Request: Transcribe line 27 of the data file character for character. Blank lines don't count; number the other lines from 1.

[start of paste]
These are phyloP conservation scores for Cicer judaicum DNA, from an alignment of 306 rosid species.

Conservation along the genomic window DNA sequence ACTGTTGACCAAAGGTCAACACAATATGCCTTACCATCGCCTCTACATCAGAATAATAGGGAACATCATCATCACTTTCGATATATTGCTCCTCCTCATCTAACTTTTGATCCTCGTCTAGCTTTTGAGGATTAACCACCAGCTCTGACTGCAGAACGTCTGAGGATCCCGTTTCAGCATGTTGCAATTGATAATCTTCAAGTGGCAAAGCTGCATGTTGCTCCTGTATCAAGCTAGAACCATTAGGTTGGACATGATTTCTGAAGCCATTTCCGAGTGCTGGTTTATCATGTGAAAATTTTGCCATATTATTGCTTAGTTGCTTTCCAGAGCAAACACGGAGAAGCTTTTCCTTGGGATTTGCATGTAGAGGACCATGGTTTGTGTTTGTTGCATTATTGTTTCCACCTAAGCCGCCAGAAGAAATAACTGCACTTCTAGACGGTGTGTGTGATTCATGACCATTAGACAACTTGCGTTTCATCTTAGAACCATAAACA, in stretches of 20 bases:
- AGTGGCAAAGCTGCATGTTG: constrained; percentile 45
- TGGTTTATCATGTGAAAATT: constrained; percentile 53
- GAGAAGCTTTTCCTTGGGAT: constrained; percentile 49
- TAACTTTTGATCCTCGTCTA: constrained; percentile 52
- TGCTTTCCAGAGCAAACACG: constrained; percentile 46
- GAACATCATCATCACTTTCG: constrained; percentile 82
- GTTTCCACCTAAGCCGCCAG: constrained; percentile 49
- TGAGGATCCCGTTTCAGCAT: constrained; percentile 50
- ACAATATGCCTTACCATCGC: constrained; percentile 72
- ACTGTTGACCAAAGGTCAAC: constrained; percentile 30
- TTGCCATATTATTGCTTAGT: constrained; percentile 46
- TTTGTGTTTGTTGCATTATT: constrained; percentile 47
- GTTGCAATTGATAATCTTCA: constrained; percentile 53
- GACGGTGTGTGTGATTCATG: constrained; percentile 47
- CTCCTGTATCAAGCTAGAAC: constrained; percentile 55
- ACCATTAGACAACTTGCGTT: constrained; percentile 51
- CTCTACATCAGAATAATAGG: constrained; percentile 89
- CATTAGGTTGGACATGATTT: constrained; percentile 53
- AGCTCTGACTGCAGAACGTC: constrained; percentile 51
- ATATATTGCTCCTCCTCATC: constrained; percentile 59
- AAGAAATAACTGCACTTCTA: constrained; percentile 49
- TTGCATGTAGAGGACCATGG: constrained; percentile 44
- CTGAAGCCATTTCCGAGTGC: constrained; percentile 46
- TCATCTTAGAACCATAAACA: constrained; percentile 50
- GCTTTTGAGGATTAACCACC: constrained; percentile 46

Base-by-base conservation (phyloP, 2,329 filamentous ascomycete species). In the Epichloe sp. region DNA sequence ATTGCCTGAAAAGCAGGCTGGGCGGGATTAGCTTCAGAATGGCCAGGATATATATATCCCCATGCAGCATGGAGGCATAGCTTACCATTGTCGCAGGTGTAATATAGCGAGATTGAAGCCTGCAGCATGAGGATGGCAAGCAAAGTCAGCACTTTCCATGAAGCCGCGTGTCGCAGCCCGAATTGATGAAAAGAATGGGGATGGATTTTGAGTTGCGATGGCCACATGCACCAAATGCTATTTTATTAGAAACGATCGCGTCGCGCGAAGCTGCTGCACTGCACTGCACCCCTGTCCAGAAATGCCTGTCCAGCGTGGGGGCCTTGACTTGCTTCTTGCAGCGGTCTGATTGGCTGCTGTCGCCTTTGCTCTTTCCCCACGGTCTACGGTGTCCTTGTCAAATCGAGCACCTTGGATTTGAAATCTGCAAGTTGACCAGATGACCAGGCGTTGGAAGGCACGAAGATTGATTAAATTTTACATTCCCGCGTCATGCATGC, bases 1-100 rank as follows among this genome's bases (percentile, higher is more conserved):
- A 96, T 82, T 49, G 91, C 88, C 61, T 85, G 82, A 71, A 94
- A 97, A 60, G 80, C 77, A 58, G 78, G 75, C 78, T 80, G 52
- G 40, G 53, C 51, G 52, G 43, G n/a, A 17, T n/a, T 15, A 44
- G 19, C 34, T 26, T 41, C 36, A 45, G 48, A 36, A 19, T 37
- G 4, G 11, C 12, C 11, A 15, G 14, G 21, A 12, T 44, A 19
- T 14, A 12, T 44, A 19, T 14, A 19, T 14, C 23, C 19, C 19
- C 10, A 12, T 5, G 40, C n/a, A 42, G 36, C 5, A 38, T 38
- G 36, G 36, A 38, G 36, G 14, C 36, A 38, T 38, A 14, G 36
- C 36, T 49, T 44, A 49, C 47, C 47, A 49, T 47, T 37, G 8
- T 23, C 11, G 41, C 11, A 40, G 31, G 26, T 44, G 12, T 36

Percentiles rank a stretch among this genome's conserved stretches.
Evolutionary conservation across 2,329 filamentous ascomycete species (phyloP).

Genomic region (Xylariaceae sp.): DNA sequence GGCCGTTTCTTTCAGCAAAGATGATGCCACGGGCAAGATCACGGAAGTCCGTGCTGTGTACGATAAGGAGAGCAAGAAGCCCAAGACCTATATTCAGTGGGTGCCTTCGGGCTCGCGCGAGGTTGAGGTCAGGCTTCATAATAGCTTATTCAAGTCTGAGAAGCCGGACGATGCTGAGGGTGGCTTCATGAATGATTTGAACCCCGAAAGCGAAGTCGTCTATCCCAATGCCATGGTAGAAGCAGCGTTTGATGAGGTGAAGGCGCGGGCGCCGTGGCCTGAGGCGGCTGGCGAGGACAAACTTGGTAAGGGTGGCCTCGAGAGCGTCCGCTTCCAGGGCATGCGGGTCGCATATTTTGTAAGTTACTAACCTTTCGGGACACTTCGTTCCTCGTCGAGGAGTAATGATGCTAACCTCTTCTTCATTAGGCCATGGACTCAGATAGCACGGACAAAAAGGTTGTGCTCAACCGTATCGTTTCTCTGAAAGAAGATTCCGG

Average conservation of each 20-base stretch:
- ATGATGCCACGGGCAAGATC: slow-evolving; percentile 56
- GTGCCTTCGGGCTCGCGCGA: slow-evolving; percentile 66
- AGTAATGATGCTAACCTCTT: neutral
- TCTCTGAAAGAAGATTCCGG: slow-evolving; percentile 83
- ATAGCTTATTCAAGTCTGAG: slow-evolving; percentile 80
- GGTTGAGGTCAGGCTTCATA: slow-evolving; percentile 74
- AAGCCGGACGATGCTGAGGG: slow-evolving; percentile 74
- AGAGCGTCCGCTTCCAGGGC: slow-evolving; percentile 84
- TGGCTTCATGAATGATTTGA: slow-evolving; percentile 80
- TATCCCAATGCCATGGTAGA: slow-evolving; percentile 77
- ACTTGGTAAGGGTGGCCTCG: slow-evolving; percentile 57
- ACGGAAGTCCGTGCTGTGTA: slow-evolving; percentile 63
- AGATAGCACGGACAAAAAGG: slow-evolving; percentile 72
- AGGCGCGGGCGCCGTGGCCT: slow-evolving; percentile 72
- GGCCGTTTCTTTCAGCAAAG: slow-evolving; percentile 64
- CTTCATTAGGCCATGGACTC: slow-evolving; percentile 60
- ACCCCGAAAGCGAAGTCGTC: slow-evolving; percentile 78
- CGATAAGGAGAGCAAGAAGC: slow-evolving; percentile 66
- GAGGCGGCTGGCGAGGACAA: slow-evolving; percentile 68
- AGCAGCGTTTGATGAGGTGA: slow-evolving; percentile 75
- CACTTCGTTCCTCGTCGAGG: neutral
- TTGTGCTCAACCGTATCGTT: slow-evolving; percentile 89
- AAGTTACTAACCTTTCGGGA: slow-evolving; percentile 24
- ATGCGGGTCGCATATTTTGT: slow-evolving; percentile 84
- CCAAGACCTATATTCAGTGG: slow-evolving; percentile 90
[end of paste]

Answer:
- GCTTTTGAGGATTAACCACC: constrained; percentile 46